How one police department's scenario training keeps officers' skills sharp

The scenarios, which are based on real-life situations, range from an actual use-of-force situation to a de-escalation using verbal communication


Reprinted with permission from Behind the Badge

By Lou Ponsi

While some calls for service are seemingly routine (a car stop, a domestic dispute, a loud party) in the world of policing, there really is no such thing as a routine call.

Westminster police officers, including Sgt. Bill Drinnin, left, check their accuracy with live ammunition at an indoor shooting range.
Westminster police officers, including Sgt. Bill Drinnin, left, check their accuracy with live ammunition at an indoor shooting range. (Photo/Steven Georges of Behind the Badge)

For that reason, and to keep their skills sharp, sworn officers with the Westminster Police Department undergo periodic training.

Staged quarterly at Westminster Police Department’s Range and Safety Training Center, the most recent four-day round of training included firearms range training tests along with scenario training.

Other sessions include TASER training and training for arrest and control techniques.

The 21,000-square-foot facility includes a 10-lane gun range, a simunitions warehouse, a maze of rooms set up to resemble rooms in a home, a classroom and space for evidence storage.

FIREARMS and SCENARIO training

For the firearms training, officers fired handguns and AR-15s at targets from 3 to 25 yards away.

"It certainly gives you more familiarity with the tools that you have at your disposal and if and when you are called upon to use them, you definitely feel a little bit more comfortable for sure," said Officer Tim Walker, a 22-year veteran of the Westminster Police Department.

During the scenario training, officers responding to a domestic dispute had to safely navigate their way around an apartment while searching for a possible suspect.

Because a domestic dispute has the potential of becoming violent, responding officers need to maintain a heightened sense of awareness.

"(People) tend to be in a heated situation where they are not thinking clearly," said Officer Roland Perez, a six-year veteran of the Westminster Police Department. "When people start thinking emotionally, they can do stupid things."

Officers train with live ammunition at an indoor shooting range. (Photo/Steven Georges of Behind the Badge)
Officers lie on the floor as they train on various weapons at an indoor shooting range. (Photo/Steven Georges of Behind the Badge)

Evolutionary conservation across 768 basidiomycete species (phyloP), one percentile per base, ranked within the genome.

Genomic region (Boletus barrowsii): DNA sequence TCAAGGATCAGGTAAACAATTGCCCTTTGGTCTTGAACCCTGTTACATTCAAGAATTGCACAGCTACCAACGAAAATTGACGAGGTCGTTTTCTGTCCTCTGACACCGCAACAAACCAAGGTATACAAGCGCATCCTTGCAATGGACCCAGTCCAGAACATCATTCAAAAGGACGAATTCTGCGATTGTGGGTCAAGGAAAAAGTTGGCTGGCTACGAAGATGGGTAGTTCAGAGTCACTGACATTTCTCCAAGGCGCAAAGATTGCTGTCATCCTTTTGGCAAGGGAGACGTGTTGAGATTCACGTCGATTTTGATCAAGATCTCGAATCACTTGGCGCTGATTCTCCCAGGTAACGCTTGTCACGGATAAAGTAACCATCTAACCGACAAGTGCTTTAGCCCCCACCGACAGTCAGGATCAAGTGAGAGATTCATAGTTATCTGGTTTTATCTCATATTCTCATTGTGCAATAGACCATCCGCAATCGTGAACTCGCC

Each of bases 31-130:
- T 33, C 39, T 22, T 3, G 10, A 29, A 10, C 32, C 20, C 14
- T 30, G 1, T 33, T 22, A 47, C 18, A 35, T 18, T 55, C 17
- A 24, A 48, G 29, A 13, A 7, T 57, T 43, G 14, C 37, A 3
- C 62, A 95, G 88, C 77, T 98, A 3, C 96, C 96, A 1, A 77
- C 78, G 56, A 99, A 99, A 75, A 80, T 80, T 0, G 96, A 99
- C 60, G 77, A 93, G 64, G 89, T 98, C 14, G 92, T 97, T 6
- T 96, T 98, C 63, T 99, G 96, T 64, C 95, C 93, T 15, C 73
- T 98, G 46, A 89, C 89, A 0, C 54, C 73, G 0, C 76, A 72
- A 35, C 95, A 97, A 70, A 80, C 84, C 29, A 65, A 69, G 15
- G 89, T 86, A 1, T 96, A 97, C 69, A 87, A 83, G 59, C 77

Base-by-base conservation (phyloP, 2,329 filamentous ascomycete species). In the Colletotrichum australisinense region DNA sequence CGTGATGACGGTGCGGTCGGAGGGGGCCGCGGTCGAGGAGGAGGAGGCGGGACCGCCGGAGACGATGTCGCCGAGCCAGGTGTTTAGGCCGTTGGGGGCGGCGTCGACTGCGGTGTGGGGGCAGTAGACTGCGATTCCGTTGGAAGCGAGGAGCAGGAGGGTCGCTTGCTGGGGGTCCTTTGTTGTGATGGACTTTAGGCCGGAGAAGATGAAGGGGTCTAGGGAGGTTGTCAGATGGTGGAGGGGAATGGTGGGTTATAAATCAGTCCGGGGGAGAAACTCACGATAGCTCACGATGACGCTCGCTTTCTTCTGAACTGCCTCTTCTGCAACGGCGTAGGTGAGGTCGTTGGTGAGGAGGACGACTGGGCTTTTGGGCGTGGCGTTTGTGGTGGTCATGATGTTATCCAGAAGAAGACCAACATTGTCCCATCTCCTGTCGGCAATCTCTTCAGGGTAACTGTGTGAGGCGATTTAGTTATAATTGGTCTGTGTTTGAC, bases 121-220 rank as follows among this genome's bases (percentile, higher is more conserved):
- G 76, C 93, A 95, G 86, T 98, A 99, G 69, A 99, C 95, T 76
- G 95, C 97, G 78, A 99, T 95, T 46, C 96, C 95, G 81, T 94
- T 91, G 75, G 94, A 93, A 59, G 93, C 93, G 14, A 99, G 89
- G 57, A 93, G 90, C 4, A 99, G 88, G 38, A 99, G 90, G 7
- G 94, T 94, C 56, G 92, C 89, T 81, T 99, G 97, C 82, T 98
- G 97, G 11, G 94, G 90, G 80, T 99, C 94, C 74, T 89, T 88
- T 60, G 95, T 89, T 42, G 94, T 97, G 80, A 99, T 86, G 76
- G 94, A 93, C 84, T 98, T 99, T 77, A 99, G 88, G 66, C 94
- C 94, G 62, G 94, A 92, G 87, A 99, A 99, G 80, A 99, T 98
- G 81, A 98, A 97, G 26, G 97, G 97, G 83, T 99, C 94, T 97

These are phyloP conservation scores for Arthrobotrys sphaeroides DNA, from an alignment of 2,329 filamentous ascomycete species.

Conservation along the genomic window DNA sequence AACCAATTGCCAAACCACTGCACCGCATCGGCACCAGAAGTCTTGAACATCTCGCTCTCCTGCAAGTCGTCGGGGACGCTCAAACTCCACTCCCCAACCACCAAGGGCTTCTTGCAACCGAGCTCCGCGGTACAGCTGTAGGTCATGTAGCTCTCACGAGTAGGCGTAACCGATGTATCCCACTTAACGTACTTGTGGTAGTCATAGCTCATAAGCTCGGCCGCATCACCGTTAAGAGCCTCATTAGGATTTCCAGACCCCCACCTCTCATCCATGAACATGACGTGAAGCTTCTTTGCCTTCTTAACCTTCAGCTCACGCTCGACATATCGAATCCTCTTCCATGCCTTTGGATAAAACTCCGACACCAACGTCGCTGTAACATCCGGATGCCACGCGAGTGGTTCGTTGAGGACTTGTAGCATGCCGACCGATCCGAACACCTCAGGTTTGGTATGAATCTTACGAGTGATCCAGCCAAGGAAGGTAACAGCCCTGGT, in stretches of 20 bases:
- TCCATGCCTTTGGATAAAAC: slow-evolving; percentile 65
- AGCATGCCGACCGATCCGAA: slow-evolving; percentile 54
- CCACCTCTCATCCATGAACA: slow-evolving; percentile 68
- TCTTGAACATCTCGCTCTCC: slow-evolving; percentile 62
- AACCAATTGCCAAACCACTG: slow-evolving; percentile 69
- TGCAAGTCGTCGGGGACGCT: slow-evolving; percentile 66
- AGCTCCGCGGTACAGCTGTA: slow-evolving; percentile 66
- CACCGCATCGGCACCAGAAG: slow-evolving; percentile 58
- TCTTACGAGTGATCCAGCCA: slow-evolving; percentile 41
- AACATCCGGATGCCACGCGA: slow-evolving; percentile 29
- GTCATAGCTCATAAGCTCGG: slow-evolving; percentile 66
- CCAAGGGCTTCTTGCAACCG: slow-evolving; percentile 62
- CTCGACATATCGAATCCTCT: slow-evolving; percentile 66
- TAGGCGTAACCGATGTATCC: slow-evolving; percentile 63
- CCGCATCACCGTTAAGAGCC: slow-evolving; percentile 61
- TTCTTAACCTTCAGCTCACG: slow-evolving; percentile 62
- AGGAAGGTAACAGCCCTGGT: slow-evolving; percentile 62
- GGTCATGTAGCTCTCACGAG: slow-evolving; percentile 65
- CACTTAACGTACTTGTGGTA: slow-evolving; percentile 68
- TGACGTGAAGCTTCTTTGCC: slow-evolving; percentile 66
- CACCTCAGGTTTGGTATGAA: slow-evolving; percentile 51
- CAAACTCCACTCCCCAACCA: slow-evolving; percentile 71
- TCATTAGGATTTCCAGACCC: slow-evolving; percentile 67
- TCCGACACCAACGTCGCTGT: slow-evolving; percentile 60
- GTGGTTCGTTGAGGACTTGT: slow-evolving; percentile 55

Officers gather for a briefing before starting a room-to-room search simulation. (Photo/Steven Georges of Behind the Badge)
Sgt. Bill Drinnin, left, runs through a simulation when searching rooms for a person reported to be armed and dangerous. (Photo/Steven Georges of Behind the Badge)
Officer Tim Walker finds a suspect and safely takes him into custody during a simulated room-to-room search. (Photo/Steven Georges of Behind the Badge)
Officer Tim Walker conducts a room-to-room search during a simulation in a fake house where instructors can view the progress through windows embedded in the maze. (Photo/Steven Georges of Behind the Badge)

Other scenarios involved a report of a homeless women possibly armed with a knife and a car stop where the driver was behaving suspiciously behind the wheel of a large van.

"They were reaching around a little bit," said Officer Jonathan Mullin, describing the mock car stop. "We didn't feel comfortable with her in the vehicle because of the size of it and potential hiding places for weapons, so we pulled her out of the vehicle and conducted our investigation then."

'Eye-opening' training

Mullin, a two-year member of the Westminster Police Department, said the scenario training is "eye-opening."

"(Training) like this really helps keep an edge for when things aren't ordinary," Mullin said.

Officers don't know what the scenario will be ahead of time. Every station has a proctor who gives officers a pass or fail grade.

"The (scenarios) are based on real life situations," Commander Alan Iwashita said. "They can range from an actual use-of-force situation to a simple de-escalation (using) verbal communication to diffuse the situation."

The building of the Westminster Police Department Range and Safety Training Center coincided with the construction of the 91,000-square-foot police building, which opened in April 2011 and replaced a 26,000-square-foot 1960s-era building.

Westminster Police Department also contracts with other agencies that conduct training at the center, Iwashita said.

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